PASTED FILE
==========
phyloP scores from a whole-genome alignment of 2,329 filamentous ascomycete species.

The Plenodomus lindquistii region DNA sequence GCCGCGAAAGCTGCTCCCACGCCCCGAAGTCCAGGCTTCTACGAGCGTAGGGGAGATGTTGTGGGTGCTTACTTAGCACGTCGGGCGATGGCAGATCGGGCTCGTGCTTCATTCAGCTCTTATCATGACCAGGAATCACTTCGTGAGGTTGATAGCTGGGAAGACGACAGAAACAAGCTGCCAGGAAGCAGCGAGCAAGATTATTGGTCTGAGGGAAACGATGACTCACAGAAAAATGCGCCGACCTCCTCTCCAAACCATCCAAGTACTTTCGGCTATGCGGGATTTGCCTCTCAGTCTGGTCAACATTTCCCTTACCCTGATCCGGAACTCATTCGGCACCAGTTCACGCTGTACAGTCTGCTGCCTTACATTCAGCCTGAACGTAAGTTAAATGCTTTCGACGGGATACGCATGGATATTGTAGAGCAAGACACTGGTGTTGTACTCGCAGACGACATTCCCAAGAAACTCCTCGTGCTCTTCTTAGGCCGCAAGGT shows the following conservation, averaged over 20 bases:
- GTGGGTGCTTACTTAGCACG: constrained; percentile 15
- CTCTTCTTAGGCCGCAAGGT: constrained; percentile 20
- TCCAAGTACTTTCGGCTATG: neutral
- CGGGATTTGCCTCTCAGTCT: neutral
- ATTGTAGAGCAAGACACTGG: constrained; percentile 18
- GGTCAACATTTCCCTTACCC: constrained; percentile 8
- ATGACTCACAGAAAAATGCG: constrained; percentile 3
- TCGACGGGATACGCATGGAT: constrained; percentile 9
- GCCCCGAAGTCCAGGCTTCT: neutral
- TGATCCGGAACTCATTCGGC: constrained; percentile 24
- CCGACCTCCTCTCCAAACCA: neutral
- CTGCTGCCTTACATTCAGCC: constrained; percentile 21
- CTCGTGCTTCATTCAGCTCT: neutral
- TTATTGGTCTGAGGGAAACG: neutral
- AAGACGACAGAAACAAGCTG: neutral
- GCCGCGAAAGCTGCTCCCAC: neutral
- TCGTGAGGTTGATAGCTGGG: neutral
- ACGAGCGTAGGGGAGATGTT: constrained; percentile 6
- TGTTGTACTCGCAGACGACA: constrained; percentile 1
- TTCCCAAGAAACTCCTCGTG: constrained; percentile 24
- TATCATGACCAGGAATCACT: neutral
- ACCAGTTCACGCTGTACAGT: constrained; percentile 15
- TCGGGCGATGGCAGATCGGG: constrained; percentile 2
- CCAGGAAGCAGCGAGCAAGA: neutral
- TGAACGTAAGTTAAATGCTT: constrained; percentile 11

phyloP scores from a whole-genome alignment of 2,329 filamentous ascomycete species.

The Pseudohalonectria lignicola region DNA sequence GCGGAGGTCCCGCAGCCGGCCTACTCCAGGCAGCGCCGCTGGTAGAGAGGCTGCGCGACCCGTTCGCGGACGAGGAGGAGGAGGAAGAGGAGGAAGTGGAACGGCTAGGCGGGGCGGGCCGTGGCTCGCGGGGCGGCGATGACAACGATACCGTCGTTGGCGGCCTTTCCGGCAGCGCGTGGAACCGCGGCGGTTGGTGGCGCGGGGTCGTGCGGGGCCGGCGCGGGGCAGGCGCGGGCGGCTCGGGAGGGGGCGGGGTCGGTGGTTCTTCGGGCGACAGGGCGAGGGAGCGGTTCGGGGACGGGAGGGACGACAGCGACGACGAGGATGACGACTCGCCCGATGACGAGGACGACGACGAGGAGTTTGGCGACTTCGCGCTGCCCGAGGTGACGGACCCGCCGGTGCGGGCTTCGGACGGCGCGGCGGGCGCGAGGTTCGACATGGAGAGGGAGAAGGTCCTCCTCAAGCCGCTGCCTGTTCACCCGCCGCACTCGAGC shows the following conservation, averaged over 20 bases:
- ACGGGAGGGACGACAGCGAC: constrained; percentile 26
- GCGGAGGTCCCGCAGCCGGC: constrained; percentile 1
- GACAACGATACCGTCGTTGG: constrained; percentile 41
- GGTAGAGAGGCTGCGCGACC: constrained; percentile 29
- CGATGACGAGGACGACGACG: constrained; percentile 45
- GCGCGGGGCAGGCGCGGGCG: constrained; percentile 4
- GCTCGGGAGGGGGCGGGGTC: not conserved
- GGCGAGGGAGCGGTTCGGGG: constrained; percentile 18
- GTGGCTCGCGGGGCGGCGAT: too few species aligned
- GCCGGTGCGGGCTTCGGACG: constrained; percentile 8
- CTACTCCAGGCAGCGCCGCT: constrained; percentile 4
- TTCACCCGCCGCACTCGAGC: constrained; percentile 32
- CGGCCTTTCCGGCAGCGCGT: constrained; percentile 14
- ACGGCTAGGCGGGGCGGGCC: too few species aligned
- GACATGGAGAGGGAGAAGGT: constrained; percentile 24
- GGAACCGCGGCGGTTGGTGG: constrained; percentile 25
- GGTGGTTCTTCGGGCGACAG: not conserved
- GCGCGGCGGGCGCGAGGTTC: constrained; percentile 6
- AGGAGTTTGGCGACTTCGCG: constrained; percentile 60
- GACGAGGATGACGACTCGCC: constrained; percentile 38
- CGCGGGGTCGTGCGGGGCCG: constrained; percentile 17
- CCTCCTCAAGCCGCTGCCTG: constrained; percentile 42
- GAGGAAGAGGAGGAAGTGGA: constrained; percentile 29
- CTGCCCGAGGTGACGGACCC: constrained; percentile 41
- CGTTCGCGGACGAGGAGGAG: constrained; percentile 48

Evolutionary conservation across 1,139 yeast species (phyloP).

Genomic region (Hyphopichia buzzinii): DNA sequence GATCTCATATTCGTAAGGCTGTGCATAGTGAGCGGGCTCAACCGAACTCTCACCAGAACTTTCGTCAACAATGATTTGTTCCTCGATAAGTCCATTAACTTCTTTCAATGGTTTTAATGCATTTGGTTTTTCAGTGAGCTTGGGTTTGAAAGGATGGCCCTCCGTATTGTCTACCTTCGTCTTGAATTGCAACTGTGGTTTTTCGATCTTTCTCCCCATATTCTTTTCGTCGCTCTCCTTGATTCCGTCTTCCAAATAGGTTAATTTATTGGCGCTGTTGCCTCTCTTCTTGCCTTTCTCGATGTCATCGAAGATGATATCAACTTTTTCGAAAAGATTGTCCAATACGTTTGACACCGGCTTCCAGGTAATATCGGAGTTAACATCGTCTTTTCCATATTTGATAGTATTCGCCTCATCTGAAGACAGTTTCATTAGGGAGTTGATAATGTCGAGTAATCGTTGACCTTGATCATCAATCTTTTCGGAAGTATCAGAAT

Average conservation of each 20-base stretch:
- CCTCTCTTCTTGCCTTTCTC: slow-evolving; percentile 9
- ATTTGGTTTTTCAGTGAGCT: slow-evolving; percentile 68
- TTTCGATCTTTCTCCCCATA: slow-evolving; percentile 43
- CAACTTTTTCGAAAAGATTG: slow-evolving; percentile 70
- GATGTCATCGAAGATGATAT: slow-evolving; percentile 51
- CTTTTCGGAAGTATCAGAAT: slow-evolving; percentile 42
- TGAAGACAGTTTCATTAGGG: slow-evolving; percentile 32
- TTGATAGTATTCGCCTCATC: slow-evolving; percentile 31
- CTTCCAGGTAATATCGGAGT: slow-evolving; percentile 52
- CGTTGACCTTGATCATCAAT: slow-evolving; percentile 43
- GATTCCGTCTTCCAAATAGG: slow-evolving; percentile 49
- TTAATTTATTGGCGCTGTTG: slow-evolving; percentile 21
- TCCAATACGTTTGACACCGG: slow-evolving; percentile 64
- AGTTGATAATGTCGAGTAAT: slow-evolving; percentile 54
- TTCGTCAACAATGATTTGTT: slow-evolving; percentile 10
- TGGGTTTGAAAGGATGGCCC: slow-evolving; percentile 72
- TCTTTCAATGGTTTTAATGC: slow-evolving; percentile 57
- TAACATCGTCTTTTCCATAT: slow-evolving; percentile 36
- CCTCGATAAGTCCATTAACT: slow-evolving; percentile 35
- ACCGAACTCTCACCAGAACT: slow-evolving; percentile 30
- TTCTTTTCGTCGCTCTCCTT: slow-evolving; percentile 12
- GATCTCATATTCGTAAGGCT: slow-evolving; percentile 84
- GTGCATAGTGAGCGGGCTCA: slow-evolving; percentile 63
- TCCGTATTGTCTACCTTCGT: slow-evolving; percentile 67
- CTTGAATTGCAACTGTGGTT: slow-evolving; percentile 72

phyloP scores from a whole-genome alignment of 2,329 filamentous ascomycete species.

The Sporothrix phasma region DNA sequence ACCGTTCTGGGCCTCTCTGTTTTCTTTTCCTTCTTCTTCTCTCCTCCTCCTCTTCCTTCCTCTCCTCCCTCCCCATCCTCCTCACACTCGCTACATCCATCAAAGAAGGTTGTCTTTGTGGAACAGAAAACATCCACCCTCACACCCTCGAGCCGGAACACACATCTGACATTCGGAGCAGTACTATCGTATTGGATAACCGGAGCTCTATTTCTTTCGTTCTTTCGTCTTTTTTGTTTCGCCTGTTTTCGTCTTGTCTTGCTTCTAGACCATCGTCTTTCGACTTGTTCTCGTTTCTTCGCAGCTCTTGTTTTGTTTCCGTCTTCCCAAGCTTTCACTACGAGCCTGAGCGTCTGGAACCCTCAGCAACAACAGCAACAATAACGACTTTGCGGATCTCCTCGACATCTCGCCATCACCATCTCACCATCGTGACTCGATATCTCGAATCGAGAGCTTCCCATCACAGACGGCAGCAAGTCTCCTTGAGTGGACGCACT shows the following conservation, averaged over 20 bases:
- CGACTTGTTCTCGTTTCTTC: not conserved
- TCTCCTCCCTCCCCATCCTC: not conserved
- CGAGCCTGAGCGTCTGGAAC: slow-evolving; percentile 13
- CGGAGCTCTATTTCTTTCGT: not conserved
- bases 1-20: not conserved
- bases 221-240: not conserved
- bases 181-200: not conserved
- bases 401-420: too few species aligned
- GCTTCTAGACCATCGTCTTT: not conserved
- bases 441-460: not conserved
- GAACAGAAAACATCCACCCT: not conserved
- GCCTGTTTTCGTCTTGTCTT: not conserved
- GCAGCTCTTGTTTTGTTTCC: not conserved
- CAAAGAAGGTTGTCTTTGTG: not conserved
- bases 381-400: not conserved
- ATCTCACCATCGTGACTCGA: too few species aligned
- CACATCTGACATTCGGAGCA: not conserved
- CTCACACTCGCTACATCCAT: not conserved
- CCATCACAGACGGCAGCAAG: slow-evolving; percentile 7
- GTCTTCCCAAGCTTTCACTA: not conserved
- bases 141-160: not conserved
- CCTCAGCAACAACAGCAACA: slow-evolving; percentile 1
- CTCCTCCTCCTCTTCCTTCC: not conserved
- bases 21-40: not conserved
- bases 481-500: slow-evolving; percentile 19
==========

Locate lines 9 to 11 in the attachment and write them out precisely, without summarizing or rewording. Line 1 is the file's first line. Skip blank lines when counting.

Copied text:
- ATGACTCACAGAAAAATGCG: constrained; percentile 3
- TCGACGGGATACGCATGGAT: constrained; percentile 9
- GCCCCGAAGTCCAGGCTTCT: neutral